- "I'm an atheist, for the same reason that you're an atheist, when it comes to gods like Zeus".
- Atheism isn't a rejection of any God, it is just the default position, the null position. I just don't believe in magical, or supernatural, things until there is adequate evidence to support it.
- Also, I notice that people often tend to get "get stuck" into the same beliefs of their parents, be they; Christians, Hindus, Muslims (or even the followers of Zeus). Because of that, it seems to me, that all religions are just dogma perpetuated from one generation to the next. And it seems to me to be just an arbitrary accident of birth, as to which one we end up getting saddled with. I try to keep an open mind, but until I see adequate supporting evidence I'll just keep my default position.
Don't be surprised if your friend seems a little bi-polar with you, from day to day. I've gotten into the God conversation with a very close friend and I found out that his Christian friends were telling him, on some days, how great it was that he can witness to me (the atheist). But, on other days they were telling him that he should remove himself from any godless people, and/or godless influences. Personally, I think "believers" are quick to try to pigeon-hole everything into two classifications, Good and Evil. So again, don't be surprised by him getting a little bi-polar with you.
If it is a healthy, fair and rational discussion, you should be free to bring it up in conversations, and/or ask just as many questions, as he does. It is also very helpful (in any discussion) to try to be aware of your word choices, try not to put him on the defensive. Use qualifiers like "I think", "its my opinion", "I've heard". Try to be inclusive by saying things like "we get saddled", "we can't know". If you think your statement will be too attacking (How can YOU! think that) try deflecting your "attack" into something like "how can Christians think that". And you may want to have him, and you, both agree that it is ok to disagree, when all is said and done. Nether of you should expect to change the other's position. Discussions like this are more about learning the other's position (at least to a better degree) and learning about gaps your own knowledge about your own position.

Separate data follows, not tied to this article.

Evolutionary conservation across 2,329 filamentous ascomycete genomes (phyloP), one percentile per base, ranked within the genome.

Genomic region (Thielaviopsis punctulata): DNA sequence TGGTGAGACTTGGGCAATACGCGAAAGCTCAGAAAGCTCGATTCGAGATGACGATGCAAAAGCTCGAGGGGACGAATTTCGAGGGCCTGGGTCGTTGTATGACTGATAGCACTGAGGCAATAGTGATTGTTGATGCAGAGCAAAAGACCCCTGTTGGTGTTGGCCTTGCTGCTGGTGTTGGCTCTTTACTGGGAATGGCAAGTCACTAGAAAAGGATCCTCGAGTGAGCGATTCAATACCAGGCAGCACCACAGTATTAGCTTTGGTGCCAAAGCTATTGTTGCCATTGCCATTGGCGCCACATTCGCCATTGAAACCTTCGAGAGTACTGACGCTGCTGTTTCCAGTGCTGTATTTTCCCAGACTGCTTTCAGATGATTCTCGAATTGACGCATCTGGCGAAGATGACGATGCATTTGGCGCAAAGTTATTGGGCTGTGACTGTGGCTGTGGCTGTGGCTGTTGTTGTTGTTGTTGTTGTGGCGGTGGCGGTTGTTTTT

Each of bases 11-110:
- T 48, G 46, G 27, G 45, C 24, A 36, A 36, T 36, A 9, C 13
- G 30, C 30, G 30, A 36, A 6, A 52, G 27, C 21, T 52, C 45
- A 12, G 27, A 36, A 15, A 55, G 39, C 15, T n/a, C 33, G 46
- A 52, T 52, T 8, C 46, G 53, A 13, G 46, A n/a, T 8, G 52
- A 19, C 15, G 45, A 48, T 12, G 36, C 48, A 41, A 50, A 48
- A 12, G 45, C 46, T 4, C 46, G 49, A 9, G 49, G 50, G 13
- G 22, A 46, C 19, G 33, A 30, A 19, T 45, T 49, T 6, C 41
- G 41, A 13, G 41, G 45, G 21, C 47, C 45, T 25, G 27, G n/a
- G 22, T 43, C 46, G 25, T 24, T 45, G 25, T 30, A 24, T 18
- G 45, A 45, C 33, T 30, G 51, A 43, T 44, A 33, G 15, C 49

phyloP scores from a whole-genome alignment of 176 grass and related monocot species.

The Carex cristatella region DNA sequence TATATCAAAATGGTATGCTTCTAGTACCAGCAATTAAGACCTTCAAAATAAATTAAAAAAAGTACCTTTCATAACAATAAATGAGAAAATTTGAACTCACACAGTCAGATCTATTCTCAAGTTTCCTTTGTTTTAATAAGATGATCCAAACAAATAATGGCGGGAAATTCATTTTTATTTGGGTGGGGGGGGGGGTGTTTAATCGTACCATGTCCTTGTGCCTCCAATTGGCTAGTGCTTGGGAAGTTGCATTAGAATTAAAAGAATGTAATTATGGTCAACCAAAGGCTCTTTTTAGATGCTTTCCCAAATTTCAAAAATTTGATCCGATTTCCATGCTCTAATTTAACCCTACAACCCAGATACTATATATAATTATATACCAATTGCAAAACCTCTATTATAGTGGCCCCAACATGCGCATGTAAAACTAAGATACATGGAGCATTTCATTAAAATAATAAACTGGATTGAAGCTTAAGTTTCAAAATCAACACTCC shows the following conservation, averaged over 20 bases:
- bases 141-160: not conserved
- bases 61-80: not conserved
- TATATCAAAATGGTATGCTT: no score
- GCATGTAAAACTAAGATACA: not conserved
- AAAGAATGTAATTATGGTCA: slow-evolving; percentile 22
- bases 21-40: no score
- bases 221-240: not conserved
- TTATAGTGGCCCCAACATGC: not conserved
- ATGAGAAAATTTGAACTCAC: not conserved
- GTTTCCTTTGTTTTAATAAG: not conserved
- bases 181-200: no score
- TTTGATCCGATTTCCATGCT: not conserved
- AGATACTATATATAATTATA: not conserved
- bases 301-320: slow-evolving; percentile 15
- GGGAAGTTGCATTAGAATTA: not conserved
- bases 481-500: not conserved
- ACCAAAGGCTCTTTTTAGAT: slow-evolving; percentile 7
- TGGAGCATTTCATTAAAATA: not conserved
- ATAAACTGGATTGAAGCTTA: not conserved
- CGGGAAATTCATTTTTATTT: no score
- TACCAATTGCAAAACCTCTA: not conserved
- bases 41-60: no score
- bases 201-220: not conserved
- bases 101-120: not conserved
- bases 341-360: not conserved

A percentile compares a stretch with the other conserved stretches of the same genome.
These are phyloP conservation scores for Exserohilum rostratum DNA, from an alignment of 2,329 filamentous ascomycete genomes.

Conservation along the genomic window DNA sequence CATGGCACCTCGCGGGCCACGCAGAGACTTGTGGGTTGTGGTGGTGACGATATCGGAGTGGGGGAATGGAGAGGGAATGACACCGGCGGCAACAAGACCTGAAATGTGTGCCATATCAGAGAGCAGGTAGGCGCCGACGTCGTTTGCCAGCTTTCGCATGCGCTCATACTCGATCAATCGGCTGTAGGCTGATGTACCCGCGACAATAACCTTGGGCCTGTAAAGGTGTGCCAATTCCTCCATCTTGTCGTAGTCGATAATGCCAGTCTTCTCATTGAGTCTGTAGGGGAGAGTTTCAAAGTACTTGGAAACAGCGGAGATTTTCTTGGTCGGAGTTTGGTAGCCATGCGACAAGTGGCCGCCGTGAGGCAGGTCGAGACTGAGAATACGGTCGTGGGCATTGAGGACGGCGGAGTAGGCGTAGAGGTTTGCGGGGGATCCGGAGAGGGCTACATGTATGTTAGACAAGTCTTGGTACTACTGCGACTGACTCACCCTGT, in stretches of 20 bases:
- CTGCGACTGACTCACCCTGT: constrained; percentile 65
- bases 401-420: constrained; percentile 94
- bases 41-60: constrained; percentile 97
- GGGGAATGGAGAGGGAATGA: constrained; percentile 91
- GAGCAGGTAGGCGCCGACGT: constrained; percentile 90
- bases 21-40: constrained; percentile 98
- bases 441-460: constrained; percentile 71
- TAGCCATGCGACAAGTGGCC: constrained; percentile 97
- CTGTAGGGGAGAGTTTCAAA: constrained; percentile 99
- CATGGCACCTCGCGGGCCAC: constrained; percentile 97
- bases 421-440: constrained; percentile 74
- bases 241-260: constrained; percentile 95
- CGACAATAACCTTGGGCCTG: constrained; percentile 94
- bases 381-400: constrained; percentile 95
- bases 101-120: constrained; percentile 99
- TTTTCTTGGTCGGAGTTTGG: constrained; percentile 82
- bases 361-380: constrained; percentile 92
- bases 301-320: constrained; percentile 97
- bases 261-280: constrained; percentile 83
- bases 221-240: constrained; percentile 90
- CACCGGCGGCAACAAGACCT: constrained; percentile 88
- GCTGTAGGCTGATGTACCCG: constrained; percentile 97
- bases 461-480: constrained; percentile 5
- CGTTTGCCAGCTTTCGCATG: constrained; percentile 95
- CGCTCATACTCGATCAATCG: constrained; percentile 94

To help you articulate your position, as an atheist, you should definitely read/listen to books like Atheist Universe (which is sounds like your doing), The God Delusion and Letter to a Christian Nation (it's a quick read). I really like Bill Maher's movie/documentary "Religulous" (you should be able to find it at BlockBuster or on NetFlix). You might want to recommend Religulous to your friend, it's very funny, in places, and may be eye opening for him. I've changed my cell phone's name (it's blue tooth name) to say "U Must C Religulous", I don't know how often people look for other blue tooth devices, but if I'm around they see that :)
Neil asked me to give his contact information in case anyone had questions, which I thought was pretty cool.
A few notes: Religulous was a great movie. I recommend it. I haven't read the other 2 books. If you have feel free to give us a review in the comments.
I also got a short note from another group member who added:
The advice the others gave is very good, especially the David Mills Q&A that you downloaded. But don't expect too much because in my experience most believers are coming from an emotional stance, not an evidence based one. So don't be surprised if all the evidence in the world won't convince him. To paraphrase Carl Sagan: "You can't convince a believer of anything, because their belief is based on a deep seated need to believe."
I didn't get his permission so I won't give his name. But it's good stuff too, so I thought I'd share it.
If you have any thoughts on how to talk to true believers about atheism and religion, feel free to share! We can all use new techniques for these potentially difficult confrontations.